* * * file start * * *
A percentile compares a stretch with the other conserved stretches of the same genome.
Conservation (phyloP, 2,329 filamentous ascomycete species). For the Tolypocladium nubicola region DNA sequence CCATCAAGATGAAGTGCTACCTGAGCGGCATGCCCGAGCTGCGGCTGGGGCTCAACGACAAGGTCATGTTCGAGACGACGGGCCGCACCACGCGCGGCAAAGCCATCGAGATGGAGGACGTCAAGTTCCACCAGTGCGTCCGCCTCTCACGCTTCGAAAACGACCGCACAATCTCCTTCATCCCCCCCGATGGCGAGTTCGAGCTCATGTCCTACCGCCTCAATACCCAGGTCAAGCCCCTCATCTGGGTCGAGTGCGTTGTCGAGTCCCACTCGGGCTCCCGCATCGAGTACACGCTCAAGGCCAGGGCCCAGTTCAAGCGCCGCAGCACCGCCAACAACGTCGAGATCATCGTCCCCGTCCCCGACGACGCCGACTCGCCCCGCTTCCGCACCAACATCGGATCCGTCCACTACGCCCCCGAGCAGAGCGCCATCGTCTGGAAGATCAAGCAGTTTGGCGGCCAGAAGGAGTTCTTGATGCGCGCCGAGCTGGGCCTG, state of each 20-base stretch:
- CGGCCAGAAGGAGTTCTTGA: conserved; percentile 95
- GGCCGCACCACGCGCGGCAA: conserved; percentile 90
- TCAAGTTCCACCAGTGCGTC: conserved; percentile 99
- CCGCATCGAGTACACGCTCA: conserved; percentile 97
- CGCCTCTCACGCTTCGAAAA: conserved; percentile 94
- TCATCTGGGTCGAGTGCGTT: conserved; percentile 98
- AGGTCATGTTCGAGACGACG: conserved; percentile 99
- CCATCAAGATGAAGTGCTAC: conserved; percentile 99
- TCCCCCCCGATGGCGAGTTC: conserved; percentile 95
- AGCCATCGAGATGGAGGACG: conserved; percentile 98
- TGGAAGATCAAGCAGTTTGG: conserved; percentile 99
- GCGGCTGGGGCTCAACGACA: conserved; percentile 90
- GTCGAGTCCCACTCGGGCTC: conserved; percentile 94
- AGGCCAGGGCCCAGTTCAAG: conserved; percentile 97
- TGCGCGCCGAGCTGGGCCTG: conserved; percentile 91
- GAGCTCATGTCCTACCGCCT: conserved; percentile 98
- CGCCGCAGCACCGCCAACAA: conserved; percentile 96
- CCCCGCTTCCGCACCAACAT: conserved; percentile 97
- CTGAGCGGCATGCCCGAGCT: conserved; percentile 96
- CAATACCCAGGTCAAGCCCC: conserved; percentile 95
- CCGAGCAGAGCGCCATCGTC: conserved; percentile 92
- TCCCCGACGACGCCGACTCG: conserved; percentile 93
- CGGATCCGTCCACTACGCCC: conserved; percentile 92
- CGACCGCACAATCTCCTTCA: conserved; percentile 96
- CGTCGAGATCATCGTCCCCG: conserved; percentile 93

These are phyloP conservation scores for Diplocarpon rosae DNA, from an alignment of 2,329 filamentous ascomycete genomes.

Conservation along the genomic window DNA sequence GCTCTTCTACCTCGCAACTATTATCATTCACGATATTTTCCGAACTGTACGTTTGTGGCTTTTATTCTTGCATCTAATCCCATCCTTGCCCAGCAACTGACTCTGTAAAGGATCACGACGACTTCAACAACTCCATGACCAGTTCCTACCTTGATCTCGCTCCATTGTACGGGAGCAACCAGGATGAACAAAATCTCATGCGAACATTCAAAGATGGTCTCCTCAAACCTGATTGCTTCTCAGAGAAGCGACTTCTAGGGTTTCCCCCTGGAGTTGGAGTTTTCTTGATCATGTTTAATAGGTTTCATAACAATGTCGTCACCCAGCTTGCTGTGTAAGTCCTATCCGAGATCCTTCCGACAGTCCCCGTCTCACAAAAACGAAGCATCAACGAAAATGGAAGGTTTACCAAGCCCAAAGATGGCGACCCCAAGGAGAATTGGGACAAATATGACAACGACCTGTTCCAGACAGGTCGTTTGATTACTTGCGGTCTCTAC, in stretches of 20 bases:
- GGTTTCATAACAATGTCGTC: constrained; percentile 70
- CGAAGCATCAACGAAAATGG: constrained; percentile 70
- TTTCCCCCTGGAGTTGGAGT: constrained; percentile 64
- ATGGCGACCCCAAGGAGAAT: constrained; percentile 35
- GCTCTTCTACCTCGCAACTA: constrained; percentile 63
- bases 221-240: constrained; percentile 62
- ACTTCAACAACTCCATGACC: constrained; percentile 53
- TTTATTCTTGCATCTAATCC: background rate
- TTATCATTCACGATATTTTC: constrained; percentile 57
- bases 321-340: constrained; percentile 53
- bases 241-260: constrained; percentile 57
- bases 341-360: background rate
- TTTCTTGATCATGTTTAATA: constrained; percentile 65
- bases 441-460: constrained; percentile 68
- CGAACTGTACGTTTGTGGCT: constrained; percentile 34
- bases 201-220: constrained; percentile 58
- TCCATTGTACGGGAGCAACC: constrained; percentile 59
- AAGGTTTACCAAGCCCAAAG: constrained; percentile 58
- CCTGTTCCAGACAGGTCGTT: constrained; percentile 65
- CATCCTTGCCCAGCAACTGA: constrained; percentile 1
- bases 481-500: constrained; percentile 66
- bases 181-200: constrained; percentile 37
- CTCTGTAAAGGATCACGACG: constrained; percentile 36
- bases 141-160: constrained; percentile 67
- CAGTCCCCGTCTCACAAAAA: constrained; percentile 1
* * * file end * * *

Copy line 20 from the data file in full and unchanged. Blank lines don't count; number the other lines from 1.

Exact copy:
- CCCCGCTTCCGCACCAACAT: conserved; percentile 97